Rising interest rates are often a sign of economic change in a country, and can affect every type and size of business. They make borrowing costlier, and often force businesses to have to rethink their funding/financing options. Small businesses are often the worst hit, and so must make the most extensive preparations. Here are some of the ways they can do this.
Since rising interest rates can ultimately affect the amount of money coming in and out of a business, it makes sense that the first preparation should be to review the business plan and budget. Many business owners may want to shift away from funding business operations through borrowing, which may entail cutting down on some costs and tightening up on spending.
The level of cutting down depends on how much the business relies on borrowing, but it is important to think about long term solutions and whether interest rates will continue to rise. This means following the news and doing some research to try and gather how the economy will perform in the short and medium-term.
Keeping track of cash flow on a regular basis should be a normal part of business operations, but especially so when interest rates change. As they rise, it becomes more expensive to support cash flow with loans, and small businesses must still be able to keep up with repayments whilst maintaining healthy cash flow.
It is essential that business costs are kept to a minimum, and that payments to the business are made on time so that the cash can keep day to day operations flowing smoothly. Invoice finance could help in the event that cash flow is seriously hampered by interest rates, but it would reduce overall business profit.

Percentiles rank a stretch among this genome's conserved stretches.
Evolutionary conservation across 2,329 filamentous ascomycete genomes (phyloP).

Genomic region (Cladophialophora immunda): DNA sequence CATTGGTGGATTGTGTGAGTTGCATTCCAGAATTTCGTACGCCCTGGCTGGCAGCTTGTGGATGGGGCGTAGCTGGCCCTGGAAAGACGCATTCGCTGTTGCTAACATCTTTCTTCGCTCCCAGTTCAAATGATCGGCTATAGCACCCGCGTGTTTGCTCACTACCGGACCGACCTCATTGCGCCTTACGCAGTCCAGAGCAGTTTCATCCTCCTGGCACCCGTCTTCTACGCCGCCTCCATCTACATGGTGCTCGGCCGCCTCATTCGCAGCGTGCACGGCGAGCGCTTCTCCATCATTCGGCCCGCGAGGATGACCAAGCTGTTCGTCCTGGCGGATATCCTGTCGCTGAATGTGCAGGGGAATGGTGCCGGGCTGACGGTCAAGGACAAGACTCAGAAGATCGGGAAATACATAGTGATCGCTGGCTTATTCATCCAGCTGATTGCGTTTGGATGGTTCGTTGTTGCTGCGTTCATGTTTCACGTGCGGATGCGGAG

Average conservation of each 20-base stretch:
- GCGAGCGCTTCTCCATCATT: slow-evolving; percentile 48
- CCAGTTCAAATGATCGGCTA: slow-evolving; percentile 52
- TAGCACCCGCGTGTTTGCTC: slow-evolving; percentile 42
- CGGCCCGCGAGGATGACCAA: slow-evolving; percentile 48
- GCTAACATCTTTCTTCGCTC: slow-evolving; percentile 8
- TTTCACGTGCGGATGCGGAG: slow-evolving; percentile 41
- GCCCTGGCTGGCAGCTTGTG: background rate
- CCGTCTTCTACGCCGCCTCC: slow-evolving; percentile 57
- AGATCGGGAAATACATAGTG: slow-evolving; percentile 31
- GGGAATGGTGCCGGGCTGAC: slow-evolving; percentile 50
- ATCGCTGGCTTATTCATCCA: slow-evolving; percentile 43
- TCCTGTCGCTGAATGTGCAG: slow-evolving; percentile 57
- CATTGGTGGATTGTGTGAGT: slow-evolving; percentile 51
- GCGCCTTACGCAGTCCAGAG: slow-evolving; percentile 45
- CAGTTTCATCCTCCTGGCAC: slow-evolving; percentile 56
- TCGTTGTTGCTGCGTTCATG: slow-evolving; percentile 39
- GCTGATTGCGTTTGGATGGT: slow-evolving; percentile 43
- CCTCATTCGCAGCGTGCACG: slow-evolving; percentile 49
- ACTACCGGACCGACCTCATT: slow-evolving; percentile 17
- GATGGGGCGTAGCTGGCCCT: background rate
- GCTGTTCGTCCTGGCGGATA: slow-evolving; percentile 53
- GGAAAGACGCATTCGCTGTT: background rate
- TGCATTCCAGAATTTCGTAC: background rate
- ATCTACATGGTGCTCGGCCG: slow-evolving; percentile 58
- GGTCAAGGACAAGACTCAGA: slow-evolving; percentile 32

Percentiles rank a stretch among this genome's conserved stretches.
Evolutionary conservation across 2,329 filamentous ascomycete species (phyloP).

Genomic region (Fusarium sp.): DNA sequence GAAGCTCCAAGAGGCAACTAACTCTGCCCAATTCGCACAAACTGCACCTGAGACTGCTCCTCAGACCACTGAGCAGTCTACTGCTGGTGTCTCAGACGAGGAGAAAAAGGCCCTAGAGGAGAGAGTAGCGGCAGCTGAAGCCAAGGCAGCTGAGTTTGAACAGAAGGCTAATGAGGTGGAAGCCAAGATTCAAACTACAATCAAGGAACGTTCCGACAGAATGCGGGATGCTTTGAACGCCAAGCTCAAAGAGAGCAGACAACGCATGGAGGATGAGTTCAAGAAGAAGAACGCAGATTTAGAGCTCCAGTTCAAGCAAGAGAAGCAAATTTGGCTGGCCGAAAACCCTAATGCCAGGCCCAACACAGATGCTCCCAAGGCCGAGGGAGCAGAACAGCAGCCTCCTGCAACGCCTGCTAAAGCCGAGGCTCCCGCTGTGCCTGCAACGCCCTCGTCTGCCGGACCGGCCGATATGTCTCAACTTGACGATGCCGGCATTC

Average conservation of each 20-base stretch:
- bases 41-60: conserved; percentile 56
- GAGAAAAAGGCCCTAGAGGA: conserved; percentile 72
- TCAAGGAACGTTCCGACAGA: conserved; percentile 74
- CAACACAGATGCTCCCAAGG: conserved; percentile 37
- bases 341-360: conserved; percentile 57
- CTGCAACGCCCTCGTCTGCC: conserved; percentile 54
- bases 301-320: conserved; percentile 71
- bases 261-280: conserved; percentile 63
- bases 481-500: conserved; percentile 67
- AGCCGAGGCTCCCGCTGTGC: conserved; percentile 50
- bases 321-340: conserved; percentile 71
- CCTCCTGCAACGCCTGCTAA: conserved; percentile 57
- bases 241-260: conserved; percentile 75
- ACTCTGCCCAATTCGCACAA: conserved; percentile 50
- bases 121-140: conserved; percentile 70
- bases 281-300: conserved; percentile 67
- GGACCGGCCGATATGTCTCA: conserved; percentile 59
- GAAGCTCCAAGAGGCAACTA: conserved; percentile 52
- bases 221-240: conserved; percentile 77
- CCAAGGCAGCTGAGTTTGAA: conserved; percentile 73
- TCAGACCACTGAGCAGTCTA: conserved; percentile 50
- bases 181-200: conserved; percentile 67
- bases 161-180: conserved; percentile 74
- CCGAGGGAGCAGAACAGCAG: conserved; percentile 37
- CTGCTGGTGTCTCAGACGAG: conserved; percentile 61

Changes in the way the business is run may also be necessary, depending on how much interest rates rise. It is worth noting that some small business owners are also choosing to invest some money in global markets (often through online brokers like Hantec Markets) in order to increase their capital when investments come through.
If the small business has been doing well and has some capital built up, it might be worth reinvesting a significant amount back into the business in order to help it swiftly grow and expand, reducing its reliance on loans.
Fixed rate loans
Higher interest rates make it easier to borrow, but only because it is more lucrative for lenders. Fixed rate loans could well be the answer to rising interest rates, as the amount to be repaid is set at a fixed value and will not mirror rising interest rates (although falling rates would be a disadvantage).
Businesses should give themselves plenty of time to shop around and find the most cost-effective loans, and bear in mind that it will be harder to secure a fixed term loan if interest rates are due to regularly rise.
Rising interest rates can seem like a daunting prospect for small businesses. As long as they are well prepared for, they shouldn’t cause to much harm in the long run, so planning ahead is crucial to avoid the negatives of such situations.